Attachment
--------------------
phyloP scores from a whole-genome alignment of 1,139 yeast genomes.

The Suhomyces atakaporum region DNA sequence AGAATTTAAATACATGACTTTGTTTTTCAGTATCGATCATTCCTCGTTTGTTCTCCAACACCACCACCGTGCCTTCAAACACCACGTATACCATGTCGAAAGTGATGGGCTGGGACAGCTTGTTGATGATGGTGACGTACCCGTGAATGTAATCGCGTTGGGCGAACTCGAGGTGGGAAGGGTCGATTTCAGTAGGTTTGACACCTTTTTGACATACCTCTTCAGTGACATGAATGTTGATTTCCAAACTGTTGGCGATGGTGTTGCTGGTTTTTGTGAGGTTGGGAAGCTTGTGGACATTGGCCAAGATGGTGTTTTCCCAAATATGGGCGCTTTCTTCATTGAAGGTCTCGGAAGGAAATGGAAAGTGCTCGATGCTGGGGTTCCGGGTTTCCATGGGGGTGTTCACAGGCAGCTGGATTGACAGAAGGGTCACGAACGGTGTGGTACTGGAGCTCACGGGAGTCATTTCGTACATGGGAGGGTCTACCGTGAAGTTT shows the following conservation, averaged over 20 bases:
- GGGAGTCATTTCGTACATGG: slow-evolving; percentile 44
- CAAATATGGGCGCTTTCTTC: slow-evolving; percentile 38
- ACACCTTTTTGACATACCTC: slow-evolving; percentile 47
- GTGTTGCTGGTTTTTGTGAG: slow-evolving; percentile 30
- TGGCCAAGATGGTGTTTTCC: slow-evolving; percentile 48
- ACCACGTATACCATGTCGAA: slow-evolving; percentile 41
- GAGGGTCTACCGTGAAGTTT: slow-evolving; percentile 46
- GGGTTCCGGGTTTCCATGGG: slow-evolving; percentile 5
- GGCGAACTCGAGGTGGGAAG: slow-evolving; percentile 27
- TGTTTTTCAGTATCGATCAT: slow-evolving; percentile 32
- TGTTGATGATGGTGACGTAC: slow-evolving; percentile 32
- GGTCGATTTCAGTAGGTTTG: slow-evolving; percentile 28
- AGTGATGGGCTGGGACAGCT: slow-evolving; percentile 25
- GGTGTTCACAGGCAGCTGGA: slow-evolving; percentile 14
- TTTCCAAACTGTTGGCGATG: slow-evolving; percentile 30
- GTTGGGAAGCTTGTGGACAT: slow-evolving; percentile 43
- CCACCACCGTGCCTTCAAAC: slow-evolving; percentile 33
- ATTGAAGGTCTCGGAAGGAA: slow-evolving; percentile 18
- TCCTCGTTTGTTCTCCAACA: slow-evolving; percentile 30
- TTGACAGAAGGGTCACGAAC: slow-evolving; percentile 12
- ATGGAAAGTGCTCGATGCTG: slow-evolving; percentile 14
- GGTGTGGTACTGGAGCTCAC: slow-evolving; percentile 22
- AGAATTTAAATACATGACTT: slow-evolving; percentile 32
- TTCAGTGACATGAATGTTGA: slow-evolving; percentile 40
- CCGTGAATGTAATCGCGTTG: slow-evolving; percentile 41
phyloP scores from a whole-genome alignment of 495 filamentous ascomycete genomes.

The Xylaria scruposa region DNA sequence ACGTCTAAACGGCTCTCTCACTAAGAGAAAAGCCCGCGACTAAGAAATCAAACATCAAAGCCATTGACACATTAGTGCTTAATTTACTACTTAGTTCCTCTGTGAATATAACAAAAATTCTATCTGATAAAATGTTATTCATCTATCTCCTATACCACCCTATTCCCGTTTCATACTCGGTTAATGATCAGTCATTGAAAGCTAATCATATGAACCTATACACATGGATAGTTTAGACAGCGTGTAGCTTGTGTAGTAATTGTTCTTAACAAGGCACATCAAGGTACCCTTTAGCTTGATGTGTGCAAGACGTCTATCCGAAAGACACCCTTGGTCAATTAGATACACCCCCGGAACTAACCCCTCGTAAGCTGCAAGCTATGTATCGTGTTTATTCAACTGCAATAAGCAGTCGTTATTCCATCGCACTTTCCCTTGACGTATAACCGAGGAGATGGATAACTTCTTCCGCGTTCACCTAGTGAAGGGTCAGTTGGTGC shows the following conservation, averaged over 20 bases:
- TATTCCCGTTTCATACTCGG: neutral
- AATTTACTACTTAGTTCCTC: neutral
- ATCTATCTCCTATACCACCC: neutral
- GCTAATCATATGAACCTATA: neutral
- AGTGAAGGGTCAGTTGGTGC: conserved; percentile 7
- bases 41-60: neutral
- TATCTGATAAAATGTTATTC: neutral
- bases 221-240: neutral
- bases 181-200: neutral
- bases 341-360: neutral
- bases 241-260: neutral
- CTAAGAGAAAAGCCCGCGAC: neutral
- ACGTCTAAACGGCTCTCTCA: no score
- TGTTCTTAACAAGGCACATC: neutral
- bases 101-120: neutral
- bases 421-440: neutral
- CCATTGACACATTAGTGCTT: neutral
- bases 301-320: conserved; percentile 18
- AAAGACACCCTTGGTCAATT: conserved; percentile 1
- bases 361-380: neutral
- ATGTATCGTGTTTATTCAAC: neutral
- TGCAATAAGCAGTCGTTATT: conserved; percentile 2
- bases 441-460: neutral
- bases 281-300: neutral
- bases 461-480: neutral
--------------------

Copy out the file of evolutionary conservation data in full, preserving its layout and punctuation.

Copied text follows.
phyloP scores from a whole-genome alignment of 1,139 yeast genomes.

The Suhomyces atakaporum region DNA sequence AGAATTTAAATACATGACTTTGTTTTTCAGTATCGATCATTCCTCGTTTGTTCTCCAACACCACCACCGTGCCTTCAAACACCACGTATACCATGTCGAAAGTGATGGGCTGGGACAGCTTGTTGATGATGGTGACGTACCCGTGAATGTAATCGCGTTGGGCGAACTCGAGGTGGGAAGGGTCGATTTCAGTAGGTTTGACACCTTTTTGACATACCTCTTCAGTGACATGAATGTTGATTTCCAAACTGTTGGCGATGGTGTTGCTGGTTTTTGTGAGGTTGGGAAGCTTGTGGACATTGGCCAAGATGGTGTTTTCCCAAATATGGGCGCTTTCTTCATTGAAGGTCTCGGAAGGAAATGGAAAGTGCTCGATGCTGGGGTTCCGGGTTTCCATGGGGGTGTTCACAGGCAGCTGGATTGACAGAAGGGTCACGAACGGTGTGGTACTGGAGCTCACGGGAGTCATTTCGTACATGGGAGGGTCTACCGTGAAGTTT shows the following conservation, averaged over 20 bases:
- GGGAGTCATTTCGTACATGG: slow-evolving; percentile 44
- CAAATATGGGCGCTTTCTTC: slow-evolving; percentile 38
- ACACCTTTTTGACATACCTC: slow-evolving; percentile 47
- GTGTTGCTGGTTTTTGTGAG: slow-evolving; percentile 30
- TGGCCAAGATGGTGTTTTCC: slow-evolving; percentile 48
- ACCACGTATACCATGTCGAA: slow-evolving; percentile 41
- GAGGGTCTACCGTGAAGTTT: slow-evolving; percentile 46
- GGGTTCCGGGTTTCCATGGG: slow-evolving; percentile 5
- GGCGAACTCGAGGTGGGAAG: slow-evolving; percentile 27
- TGTTTTTCAGTATCGATCAT: slow-evolving; percentile 32
- TGTTGATGATGGTGACGTAC: slow-evolving; percentile 32
- GGTCGATTTCAGTAGGTTTG: slow-evolving; percentile 28
- AGTGATGGGCTGGGACAGCT: slow-evolving; percentile 25
- GGTGTTCACAGGCAGCTGGA: slow-evolving; percentile 14
- TTTCCAAACTGTTGGCGATG: slow-evolving; percentile 30
- GTTGGGAAGCTTGTGGACAT: slow-evolving; percentile 43
- CCACCACCGTGCCTTCAAAC: slow-evolving; percentile 33
- ATTGAAGGTCTCGGAAGGAA: slow-evolving; percentile 18
- TCCTCGTTTGTTCTCCAACA: slow-evolving; percentile 30
- TTGACAGAAGGGTCACGAAC: slow-evolving; percentile 12
- ATGGAAAGTGCTCGATGCTG: slow-evolving; percentile 14
- GGTGTGGTACTGGAGCTCAC: slow-evolving; percentile 22
- AGAATTTAAATACATGACTT: slow-evolving; percentile 32
- TTCAGTGACATGAATGTTGA: slow-evolving; percentile 40
- CCGTGAATGTAATCGCGTTG: slow-evolving; percentile 41
phyloP scores from a whole-genome alignment of 495 filamentous ascomycete genomes.

The Xylaria scruposa region DNA sequence ACGTCTAAACGGCTCTCTCACTAAGAGAAAAGCCCGCGACTAAGAAATCAAACATCAAAGCCATTGACACATTAGTGCTTAATTTACTACTTAGTTCCTCTGTGAATATAACAAAAATTCTATCTGATAAAATGTTATTCATCTATCTCCTATACCACCCTATTCCCGTTTCATACTCGGTTAATGATCAGTCATTGAAAGCTAATCATATGAACCTATACACATGGATAGTTTAGACAGCGTGTAGCTTGTGTAGTAATTGTTCTTAACAAGGCACATCAAGGTACCCTTTAGCTTGATGTGTGCAAGACGTCTATCCGAAAGACACCCTTGGTCAATTAGATACACCCCCGGAACTAACCCCTCGTAAGCTGCAAGCTATGTATCGTGTTTATTCAACTGCAATAAGCAGTCGTTATTCCATCGCACTTTCCCTTGACGTATAACCGAGGAGATGGATAACTTCTTCCGCGTTCACCTAGTGAAGGGTCAGTTGGTGC shows the following conservation, averaged over 20 bases:
- TATTCCCGTTTCATACTCGG: neutral
- AATTTACTACTTAGTTCCTC: neutral
- ATCTATCTCCTATACCACCC: neutral
- GCTAATCATATGAACCTATA: neutral
- AGTGAAGGGTCAGTTGGTGC: conserved; percentile 7
- bases 41-60: neutral
- TATCTGATAAAATGTTATTC: neutral
- bases 221-240: neutral
- bases 181-200: neutral
- bases 341-360: neutral
- bases 241-260: neutral
- CTAAGAGAAAAGCCCGCGAC: neutral
- ACGTCTAAACGGCTCTCTCA: no score
- TGTTCTTAACAAGGCACATC: neutral
- bases 101-120: neutral
- bases 421-440: neutral
- CCATTGACACATTAGTGCTT: neutral
- bases 301-320: conserved; percentile 18
- AAAGACACCCTTGGTCAATT: conserved; percentile 1
- bases 361-380: neutral
- ATGTATCGTGTTTATTCAAC: neutral
- TGCAATAAGCAGTCGTTATT: conserved; percentile 2
- bases 441-460: neutral
- bases 281-300: neutral
- bases 461-480: neutral